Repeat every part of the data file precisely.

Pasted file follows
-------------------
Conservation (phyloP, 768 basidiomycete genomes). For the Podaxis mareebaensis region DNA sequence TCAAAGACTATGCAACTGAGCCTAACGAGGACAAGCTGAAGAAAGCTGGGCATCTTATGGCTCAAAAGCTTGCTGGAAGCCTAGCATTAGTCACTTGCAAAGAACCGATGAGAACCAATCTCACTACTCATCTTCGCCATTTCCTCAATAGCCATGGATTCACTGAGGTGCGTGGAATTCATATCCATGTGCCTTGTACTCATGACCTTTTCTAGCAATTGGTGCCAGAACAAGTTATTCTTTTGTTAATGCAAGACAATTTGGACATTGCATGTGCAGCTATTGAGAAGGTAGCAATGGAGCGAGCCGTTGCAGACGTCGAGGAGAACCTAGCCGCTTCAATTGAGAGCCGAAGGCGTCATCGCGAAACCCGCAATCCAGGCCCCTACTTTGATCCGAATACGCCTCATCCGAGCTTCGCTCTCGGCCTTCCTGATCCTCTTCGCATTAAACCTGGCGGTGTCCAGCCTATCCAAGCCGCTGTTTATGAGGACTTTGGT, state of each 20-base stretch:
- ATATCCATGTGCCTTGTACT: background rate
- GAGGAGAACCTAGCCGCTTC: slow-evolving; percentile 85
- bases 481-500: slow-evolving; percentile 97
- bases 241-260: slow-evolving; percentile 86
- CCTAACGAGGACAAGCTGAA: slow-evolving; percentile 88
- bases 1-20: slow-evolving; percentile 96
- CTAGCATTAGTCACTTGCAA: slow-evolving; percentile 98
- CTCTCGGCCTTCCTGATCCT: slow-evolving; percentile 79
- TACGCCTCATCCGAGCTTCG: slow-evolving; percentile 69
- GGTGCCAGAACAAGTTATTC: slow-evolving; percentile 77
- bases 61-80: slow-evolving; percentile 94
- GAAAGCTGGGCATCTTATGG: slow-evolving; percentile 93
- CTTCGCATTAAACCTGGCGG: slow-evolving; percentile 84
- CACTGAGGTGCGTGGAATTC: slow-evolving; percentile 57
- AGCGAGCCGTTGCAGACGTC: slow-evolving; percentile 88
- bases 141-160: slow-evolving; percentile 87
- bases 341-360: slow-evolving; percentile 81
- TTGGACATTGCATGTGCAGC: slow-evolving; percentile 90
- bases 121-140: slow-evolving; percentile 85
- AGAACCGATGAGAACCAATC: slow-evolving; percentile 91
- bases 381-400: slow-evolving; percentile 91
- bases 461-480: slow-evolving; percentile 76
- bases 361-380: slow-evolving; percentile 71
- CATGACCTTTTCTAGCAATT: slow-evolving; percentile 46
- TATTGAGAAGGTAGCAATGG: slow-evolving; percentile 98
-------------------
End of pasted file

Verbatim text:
Conservation (phyloP, 768 basidiomycete genomes). For the Podaxis mareebaensis region DNA sequence TCAAAGACTATGCAACTGAGCCTAACGAGGACAAGCTGAAGAAAGCTGGGCATCTTATGGCTCAAAAGCTTGCTGGAAGCCTAGCATTAGTCACTTGCAAAGAACCGATGAGAACCAATCTCACTACTCATCTTCGCCATTTCCTCAATAGCCATGGATTCACTGAGGTGCGTGGAATTCATATCCATGTGCCTTGTACTCATGACCTTTTCTAGCAATTGGTGCCAGAACAAGTTATTCTTTTGTTAATGCAAGACAATTTGGACATTGCATGTGCAGCTATTGAGAAGGTAGCAATGGAGCGAGCCGTTGCAGACGTCGAGGAGAACCTAGCCGCTTCAATTGAGAGCCGAAGGCGTCATCGCGAAACCCGCAATCCAGGCCCCTACTTTGATCCGAATACGCCTCATCCGAGCTTCGCTCTCGGCCTTCCTGATCCTCTTCGCATTAAACCTGGCGGTGTCCAGCCTATCCAAGCCGCTGTTTATGAGGACTTTGGT, state of each 20-base stretch:
- ATATCCATGTGCCTTGTACT: background rate
- GAGGAGAACCTAGCCGCTTC: slow-evolving; percentile 85
- bases 481-500: slow-evolving; percentile 97
- bases 241-260: slow-evolving; percentile 86
- CCTAACGAGGACAAGCTGAA: slow-evolving; percentile 88
- bases 1-20: slow-evolving; percentile 96
- CTAGCATTAGTCACTTGCAA: slow-evolving; percentile 98
- CTCTCGGCCTTCCTGATCCT: slow-evolving; percentile 79
- TACGCCTCATCCGAGCTTCG: slow-evolving; percentile 69
- GGTGCCAGAACAAGTTATTC: slow-evolving; percentile 77
- bases 61-80: slow-evolving; percentile 94
- GAAAGCTGGGCATCTTATGG: slow-evolving; percentile 93
- CTTCGCATTAAACCTGGCGG: slow-evolving; percentile 84
- CACTGAGGTGCGTGGAATTC: slow-evolving; percentile 57
- AGCGAGCCGTTGCAGACGTC: slow-evolving; percentile 88
- bases 141-160: slow-evolving; percentile 87
- bases 341-360: slow-evolving; percentile 81
- TTGGACATTGCATGTGCAGC: slow-evolving; percentile 90
- bases 121-140: slow-evolving; percentile 85
- AGAACCGATGAGAACCAATC: slow-evolving; percentile 91
- bases 381-400: slow-evolving; percentile 91
- bases 461-480: slow-evolving; percentile 76
- bases 361-380: slow-evolving; percentile 71
- CATGACCTTTTCTAGCAATT: slow-evolving; percentile 46
- TATTGAGAAGGTAGCAATGG: slow-evolving; percentile 98